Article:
Dir. Tid, Tron Theatre, 9-12 May
Winning the first Mental Health award at the Fringe 2017, my expectations when going in to see Mental were quite high. Unfortunately, they were not met.
The semi-autobiographical performance showed Kane Power, whose mother has been diagnosed with bipolar disorder for the last 21 years, and his experience with being close to someone with this particular mental health issue. The piece was informative, containing verbatim notes from his mother’s medical records, with voice notes and recordings of how she felt at certain times during her manic episodes, along with personal stories of young Kane being confronted with these instances.
Beginning the show telling the audience that he is going to speak about his mother’s condition using stories and music, Kane does just that and by the end of the performance he has created a song which is meant to be akin to what having the mind of someone with bipolar is. However, I felt that this fell short.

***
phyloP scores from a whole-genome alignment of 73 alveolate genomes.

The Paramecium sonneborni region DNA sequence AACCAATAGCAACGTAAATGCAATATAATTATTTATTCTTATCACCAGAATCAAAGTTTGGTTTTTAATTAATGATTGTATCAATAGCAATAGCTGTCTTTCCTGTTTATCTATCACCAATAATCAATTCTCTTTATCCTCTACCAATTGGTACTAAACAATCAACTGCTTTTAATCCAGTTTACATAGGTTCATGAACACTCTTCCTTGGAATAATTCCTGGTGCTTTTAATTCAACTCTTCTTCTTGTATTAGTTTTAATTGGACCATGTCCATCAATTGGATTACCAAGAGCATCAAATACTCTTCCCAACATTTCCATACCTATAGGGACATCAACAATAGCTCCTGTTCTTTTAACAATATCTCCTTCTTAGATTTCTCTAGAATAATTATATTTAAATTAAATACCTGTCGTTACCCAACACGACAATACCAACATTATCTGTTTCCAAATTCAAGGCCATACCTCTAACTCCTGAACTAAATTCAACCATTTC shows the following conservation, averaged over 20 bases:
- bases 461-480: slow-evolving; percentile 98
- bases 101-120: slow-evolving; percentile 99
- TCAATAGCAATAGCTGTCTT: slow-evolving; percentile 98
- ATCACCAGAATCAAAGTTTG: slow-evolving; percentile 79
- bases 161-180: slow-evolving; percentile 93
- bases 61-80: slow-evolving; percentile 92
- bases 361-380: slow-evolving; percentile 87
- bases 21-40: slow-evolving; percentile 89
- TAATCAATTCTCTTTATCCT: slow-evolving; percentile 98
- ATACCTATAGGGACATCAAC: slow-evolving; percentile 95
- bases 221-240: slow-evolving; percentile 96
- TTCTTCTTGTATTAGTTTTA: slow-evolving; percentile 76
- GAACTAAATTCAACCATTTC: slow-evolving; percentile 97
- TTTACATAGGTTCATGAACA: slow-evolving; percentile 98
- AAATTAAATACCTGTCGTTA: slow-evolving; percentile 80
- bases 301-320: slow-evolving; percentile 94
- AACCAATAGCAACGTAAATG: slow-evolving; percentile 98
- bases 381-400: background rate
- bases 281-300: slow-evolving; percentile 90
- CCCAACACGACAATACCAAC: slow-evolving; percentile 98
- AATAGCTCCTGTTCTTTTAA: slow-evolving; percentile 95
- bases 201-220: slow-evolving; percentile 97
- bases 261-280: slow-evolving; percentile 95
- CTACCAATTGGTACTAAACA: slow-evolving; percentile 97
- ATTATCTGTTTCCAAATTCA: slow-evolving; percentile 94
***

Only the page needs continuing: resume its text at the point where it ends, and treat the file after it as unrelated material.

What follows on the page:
Whilst I cannot deny that I walked out of the play feeling more informed about the disorder, I felt more disappointed by the lack of empathy showed by Kane.
Throughout the performance he repeatedly said that he was fine and detached from the situation as during his mother’s manic episodes she often called him vicious words over the phone, and so he felt he needed to be detached from this in order to perform the show.
For me, however, whilst I respected the detachment and how hard this situation must have been for him, his lack of empathy with the story made it seem almost fake. The performer could have been merely an actor who received a script, learned the lines, and attempted to fake cry on stage, rather than Kane himself who was telling the story of someone close to him.